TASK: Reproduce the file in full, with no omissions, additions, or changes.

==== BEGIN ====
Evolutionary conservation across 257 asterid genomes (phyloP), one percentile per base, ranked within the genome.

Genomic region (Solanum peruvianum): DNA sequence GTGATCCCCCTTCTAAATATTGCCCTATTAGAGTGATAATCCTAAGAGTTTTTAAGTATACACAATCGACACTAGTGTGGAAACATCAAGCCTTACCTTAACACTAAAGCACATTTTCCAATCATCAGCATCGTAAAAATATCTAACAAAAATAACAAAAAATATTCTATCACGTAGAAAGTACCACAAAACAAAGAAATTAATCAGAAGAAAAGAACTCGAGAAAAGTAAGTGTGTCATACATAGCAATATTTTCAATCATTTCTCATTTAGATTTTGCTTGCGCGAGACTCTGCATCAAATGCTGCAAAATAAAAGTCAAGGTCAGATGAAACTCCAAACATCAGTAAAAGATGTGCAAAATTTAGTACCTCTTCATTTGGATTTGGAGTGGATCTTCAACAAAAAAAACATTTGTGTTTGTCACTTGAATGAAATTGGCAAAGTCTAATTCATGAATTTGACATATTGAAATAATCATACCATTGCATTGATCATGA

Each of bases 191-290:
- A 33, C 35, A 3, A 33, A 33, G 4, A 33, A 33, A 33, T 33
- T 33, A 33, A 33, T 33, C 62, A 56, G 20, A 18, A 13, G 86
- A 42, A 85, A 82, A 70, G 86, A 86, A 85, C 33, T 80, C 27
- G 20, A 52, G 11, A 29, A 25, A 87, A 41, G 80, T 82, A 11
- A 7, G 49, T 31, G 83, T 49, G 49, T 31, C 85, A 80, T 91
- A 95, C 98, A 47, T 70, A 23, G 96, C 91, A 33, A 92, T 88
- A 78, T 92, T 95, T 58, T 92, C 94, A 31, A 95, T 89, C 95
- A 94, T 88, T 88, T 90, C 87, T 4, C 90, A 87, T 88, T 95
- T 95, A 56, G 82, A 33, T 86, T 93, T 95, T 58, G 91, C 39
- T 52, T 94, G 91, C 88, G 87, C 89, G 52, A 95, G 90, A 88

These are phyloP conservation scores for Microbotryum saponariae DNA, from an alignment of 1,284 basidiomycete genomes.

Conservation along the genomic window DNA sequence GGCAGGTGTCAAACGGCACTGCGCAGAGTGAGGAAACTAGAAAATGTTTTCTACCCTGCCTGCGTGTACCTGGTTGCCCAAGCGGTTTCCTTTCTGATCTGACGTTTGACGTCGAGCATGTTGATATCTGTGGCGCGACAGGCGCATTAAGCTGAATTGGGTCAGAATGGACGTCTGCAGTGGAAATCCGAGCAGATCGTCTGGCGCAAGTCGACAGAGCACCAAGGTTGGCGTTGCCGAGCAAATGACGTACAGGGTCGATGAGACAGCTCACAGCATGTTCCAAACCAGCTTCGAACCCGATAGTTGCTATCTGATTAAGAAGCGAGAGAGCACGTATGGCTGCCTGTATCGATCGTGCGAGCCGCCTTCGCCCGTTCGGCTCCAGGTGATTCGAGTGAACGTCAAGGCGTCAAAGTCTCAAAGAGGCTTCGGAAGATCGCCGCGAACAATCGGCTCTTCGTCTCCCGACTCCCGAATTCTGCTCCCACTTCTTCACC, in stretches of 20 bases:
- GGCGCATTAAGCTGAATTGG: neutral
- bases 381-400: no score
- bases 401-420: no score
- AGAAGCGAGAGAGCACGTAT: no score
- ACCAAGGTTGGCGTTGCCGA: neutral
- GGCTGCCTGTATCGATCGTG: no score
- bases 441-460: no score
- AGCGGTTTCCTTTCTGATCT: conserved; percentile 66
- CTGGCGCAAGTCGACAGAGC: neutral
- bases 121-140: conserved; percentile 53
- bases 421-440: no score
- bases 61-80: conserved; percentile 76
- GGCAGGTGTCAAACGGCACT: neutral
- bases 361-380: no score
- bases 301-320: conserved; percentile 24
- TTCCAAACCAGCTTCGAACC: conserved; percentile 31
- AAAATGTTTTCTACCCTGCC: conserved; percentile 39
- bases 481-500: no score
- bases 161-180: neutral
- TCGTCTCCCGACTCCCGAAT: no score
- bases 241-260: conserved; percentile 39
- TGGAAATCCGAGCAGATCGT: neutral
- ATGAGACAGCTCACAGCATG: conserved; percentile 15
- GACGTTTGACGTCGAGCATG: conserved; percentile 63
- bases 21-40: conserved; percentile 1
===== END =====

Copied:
Evolutionary conservation across 257 asterid genomes (phyloP), one percentile per base, ranked within the genome.

Genomic region (Solanum peruvianum): DNA sequence GTGATCCCCCTTCTAAATATTGCCCTATTAGAGTGATAATCCTAAGAGTTTTTAAGTATACACAATCGACACTAGTGTGGAAACATCAAGCCTTACCTTAACACTAAAGCACATTTTCCAATCATCAGCATCGTAAAAATATCTAACAAAAATAACAAAAAATATTCTATCACGTAGAAAGTACCACAAAACAAAGAAATTAATCAGAAGAAAAGAACTCGAGAAAAGTAAGTGTGTCATACATAGCAATATTTTCAATCATTTCTCATTTAGATTTTGCTTGCGCGAGACTCTGCATCAAATGCTGCAAAATAAAAGTCAAGGTCAGATGAAACTCCAAACATCAGTAAAAGATGTGCAAAATTTAGTACCTCTTCATTTGGATTTGGAGTGGATCTTCAACAAAAAAAACATTTGTGTTTGTCACTTGAATGAAATTGGCAAAGTCTAATTCATGAATTTGACATATTGAAATAATCATACCATTGCATTGATCATGA

Each of bases 191-290:
- A 33, C 35, A 3, A 33, A 33, G 4, A 33, A 33, A 33, T 33
- T 33, A 33, A 33, T 33, C 62, A 56, G 20, A 18, A 13, G 86
- A 42, A 85, A 82, A 70, G 86, A 86, A 85, C 33, T 80, C 27
- G 20, A 52, G 11, A 29, A 25, A 87, A 41, G 80, T 82, A 11
- A 7, G 49, T 31, G 83, T 49, G 49, T 31, C 85, A 80, T 91
- A 95, C 98, A 47, T 70, A 23, G 96, C 91, A 33, A 92, T 88
- A 78, T 92, T 95, T 58, T 92, C 94, A 31, A 95, T 89, C 95
- A 94, T 88, T 88, T 90, C 87, T 4, C 90, A 87, T 88, T 95
- T 95, A 56, G 82, A 33, T 86, T 93, T 95, T 58, G 91, C 39
- T 52, T 94, G 91, C 88, G 87, C 89, G 52, A 95, G 90, A 88

These are phyloP conservation scores for Microbotryum saponariae DNA, from an alignment of 1,284 basidiomycete genomes.

Conservation along the genomic window DNA sequence GGCAGGTGTCAAACGGCACTGCGCAGAGTGAGGAAACTAGAAAATGTTTTCTACCCTGCCTGCGTGTACCTGGTTGCCCAAGCGGTTTCCTTTCTGATCTGACGTTTGACGTCGAGCATGTTGATATCTGTGGCGCGACAGGCGCATTAAGCTGAATTGGGTCAGAATGGACGTCTGCAGTGGAAATCCGAGCAGATCGTCTGGCGCAAGTCGACAGAGCACCAAGGTTGGCGTTGCCGAGCAAATGACGTACAGGGTCGATGAGACAGCTCACAGCATGTTCCAAACCAGCTTCGAACCCGATAGTTGCTATCTGATTAAGAAGCGAGAGAGCACGTATGGCTGCCTGTATCGATCGTGCGAGCCGCCTTCGCCCGTTCGGCTCCAGGTGATTCGAGTGAACGTCAAGGCGTCAAAGTCTCAAAGAGGCTTCGGAAGATCGCCGCGAACAATCGGCTCTTCGTCTCCCGACTCCCGAATTCTGCTCCCACTTCTTCACC, in stretches of 20 bases:
- GGCGCATTAAGCTGAATTGG: neutral
- bases 381-400: no score
- bases 401-420: no score
- AGAAGCGAGAGAGCACGTAT: no score
- ACCAAGGTTGGCGTTGCCGA: neutral
- GGCTGCCTGTATCGATCGTG: no score
- bases 441-460: no score
- AGCGGTTTCCTTTCTGATCT: conserved; percentile 66
- CTGGCGCAAGTCGACAGAGC: neutral
- bases 121-140: conserved; percentile 53
- bases 421-440: no score
- bases 61-80: conserved; percentile 76
- GGCAGGTGTCAAACGGCACT: neutral
- bases 361-380: no score
- bases 301-320: conserved; percentile 24
- TTCCAAACCAGCTTCGAACC: conserved; percentile 31
- AAAATGTTTTCTACCCTGCC: conserved; percentile 39
- bases 481-500: no score
- bases 161-180: neutral
- TCGTCTCCCGACTCCCGAAT: no score
- bases 241-260: conserved; percentile 39
- TGGAAATCCGAGCAGATCGT: neutral
- ATGAGACAGCTCACAGCATG: conserved; percentile 15
- GACGTTTGACGTCGAGCATG: conserved; percentile 63
- bases 21-40: conserved; percentile 1